Smith responded that he didn’t, also because he would not be denied his badge. There happened to be a white American rower with them, Paul Hoffman, an activist with the Olympic Project for Human Rights. After hearing everything he thought “if a white Australian is going to ask me for an Olympic Project for Human Rights badge, then by God he would have one!” Hoffman didn’t hesitate: “I gave him the only one I had: mine.”
The three went out on the field and got up on the podium: the rest is history, preserved in the power of the photo. “I couldn’t see what was happening,” Norman recounts, “[but] I had known they had gone through with their plans when a voice in the crowd sang the American anthem but then faded to nothing. The stadium went quiet.”
It seemed as if the victory would be decided between the two Americans. Norman was an unknown sprinter, who seemed to just be having a good couple of heats. John Carlos, years later, said that he was asked what happened to the small white guy — standing at 5’6” tall, and running as fast as him and Smith, both taller than 6’2”.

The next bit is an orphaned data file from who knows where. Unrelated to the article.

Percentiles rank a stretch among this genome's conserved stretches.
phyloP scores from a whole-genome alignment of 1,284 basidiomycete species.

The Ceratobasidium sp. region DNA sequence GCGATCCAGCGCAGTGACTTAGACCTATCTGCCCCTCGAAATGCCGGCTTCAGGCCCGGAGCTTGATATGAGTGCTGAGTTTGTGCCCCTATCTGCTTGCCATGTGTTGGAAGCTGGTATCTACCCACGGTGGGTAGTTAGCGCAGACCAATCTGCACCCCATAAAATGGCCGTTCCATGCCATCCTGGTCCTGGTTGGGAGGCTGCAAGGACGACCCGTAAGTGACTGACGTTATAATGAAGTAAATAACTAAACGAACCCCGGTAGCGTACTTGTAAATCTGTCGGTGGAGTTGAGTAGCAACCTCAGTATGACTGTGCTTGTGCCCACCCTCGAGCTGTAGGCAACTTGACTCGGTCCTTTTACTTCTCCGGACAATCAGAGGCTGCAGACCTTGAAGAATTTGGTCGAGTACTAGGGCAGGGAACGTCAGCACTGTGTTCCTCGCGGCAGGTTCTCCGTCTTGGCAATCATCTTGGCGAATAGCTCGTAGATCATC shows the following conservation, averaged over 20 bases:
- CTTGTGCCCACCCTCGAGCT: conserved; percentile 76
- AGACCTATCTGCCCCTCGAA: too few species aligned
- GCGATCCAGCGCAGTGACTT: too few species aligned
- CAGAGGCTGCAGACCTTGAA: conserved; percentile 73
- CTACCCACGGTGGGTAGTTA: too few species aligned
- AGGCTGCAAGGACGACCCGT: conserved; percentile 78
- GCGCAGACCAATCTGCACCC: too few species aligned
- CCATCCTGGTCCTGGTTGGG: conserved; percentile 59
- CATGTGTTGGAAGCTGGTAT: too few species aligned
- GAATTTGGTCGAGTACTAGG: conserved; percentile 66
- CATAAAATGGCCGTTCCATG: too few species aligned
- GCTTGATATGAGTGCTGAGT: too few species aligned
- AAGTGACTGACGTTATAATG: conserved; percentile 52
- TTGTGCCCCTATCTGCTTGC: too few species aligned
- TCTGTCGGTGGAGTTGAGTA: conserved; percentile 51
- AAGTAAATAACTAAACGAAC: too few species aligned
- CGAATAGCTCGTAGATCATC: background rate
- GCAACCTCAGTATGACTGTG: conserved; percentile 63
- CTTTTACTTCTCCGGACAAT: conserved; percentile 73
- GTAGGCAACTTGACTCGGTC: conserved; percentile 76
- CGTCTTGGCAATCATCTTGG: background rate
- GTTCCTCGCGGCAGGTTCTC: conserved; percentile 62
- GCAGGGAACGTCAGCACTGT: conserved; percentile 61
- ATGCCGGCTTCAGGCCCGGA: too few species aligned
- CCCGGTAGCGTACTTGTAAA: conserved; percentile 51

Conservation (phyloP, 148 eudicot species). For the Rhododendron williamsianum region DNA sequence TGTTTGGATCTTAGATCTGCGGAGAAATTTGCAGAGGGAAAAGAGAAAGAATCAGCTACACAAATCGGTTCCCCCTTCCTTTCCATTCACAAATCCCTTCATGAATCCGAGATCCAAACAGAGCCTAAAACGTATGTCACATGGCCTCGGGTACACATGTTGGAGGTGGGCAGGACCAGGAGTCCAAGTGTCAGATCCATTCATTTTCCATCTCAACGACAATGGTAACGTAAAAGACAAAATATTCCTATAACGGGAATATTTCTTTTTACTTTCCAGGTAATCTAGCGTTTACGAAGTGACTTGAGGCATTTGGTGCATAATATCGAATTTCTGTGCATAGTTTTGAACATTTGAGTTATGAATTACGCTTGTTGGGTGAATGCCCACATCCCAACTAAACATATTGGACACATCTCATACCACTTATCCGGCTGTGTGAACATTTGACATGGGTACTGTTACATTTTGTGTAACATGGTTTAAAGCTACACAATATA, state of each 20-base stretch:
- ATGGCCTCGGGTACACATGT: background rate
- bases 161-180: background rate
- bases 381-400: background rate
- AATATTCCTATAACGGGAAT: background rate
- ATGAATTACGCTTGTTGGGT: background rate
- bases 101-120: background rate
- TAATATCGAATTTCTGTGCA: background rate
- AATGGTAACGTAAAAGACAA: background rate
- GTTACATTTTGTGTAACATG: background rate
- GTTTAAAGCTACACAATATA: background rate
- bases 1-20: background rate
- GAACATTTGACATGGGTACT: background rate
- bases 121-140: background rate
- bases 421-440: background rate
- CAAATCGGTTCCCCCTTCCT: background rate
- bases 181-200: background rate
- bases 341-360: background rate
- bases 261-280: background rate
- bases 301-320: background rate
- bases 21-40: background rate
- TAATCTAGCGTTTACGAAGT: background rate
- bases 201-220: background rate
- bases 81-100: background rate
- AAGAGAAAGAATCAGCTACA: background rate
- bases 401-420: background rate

The time for the finals arrives, and the outsider Peter Norman runs the race of a lifetime, improving on his time yet again. He finishes the race at 20.06, his best performance ever, an Australian record that still stands today, 47 years later.
But that record wasn’t enough, because Tommie Smith was really “The Jet,” and he responded to Norman’s Australian record with a world record. In short, it was a great race.
Yet that race will never be as memorable as what followed at the award[s] ceremony.